Research Program Overview

Over 250,000 individuals worldwide are diagnosed with kidney cancer every year. The lifetime risk of kidney cancer in the US is estimated at 1.6%. Most kidney tumors are renal cell carcinomas (RCCs). At diagnosis, metastases are found in approximately 30% of patients. A similar percentage of patients will develop metastases after surgical resection of a localized tumor. In the metastatic setting, RCC remains largely incurable.

Our ultimate goal is to find a cure. We seek to understand the fundamental biology of RCC and to harness this knowledge to develop personalized treatment options for patients. We have created a platform for research translation that brings discoveries from the biology of kidney cancer into the clinic. This "bench-to-bedside" pipeline is built around 6 research themes:

Molecular Genetics

The biology and behavior of tumors is determined by mutations. We have embarked on a project to discover the mutated genes that drive RCC development. Our work has established a foundation for the first molecular genetic classification of RCC. We have uncovered several genes that could be targeted by the next generation of treatments. We are also pinpointing genes that may predict whether tumors will respond to certain drugs. Read more.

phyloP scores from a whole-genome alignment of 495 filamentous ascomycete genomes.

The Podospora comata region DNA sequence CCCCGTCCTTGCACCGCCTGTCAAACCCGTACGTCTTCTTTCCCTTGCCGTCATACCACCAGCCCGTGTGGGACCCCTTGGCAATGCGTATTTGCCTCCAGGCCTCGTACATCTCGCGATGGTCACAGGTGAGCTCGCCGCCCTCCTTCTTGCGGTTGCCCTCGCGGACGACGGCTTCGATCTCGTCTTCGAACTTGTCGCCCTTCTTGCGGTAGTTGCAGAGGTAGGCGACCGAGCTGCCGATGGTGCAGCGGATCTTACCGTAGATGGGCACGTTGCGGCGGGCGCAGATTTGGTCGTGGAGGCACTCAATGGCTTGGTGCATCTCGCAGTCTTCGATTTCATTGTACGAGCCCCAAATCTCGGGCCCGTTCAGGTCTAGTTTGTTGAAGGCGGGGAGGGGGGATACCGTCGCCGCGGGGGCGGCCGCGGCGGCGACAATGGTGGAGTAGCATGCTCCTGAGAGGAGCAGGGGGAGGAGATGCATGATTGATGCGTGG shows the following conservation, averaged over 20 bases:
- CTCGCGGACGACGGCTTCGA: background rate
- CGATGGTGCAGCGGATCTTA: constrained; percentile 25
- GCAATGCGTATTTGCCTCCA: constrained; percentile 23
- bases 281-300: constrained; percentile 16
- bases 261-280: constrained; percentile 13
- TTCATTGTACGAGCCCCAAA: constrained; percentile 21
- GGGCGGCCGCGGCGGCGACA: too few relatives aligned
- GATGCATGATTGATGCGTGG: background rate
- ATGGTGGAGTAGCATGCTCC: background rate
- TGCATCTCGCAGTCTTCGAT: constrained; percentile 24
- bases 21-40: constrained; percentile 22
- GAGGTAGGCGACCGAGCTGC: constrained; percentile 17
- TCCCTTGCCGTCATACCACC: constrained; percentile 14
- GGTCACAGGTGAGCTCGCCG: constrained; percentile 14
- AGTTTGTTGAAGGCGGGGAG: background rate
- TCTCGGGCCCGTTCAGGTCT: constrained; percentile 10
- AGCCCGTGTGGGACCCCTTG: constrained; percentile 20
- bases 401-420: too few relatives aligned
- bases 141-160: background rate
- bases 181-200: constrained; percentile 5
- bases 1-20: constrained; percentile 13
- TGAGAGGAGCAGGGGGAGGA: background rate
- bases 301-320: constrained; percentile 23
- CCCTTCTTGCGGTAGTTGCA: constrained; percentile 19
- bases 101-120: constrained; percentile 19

Following on the identification of genes driving RCC development, studies are conducted to understand how they work in tumor cells. Our efforts are currently focused on learning more about mTORC1, a critical signaling node commonly deregulated in RCC. Our research has led to the identification of a critical regulator of mTORC1 and a novel effector. Read more.

Drug Identification

To link our discoveries about the biology of kidney cancer to drug development, assays are being developed to screen chemical libraries. The goal is to find chemicals that specifically kill tumor cells while sparing healthy ones. We have identified several promising candidates. Our next challenge is to determine which leads to focus on. Read more.

Tumor Modeling

A roadblock in developing drugs for cancer treatment is the lack of suitable experimental models in which new drugs can be tested. We recently developed a tumor model in mice that accurately mimics the human disease. We are using this model to explore many aspects of RCC and to test drug candidates that emerge from our screens. Read more.


A biomarker, an indicator that physicians can measure (for example, using a blood test), provides information about tumor behavior. Building upon our gene discovery program, we have developed a test that can be applied to patient tumor samples in routine clinical practice. This test provides information on the activity of a pathway within the tumor and will likely inform patient treatment in the future. Read more.

Clinical Trials

Clinical trials are available to evaluate promising drugs and test interesting concepts. An everolimus neoadjuvant trial evaluates an mTORC1 inhibitor before and after surgery for patients with metastatic RCC. Another trial evaluates whether responsiveness to IL2 can be increased by the addition of stereotactic radiation. A third trial seeks to evaluate the potential of a novel class of drugs, immune checkpoint inhibitors, against renal cancer. Read more.

Personalized Medicine
Our objective is personalized therapy, exploiting the molecular genetic and biological abnormalities in tumors to improve the care of patients. Read more.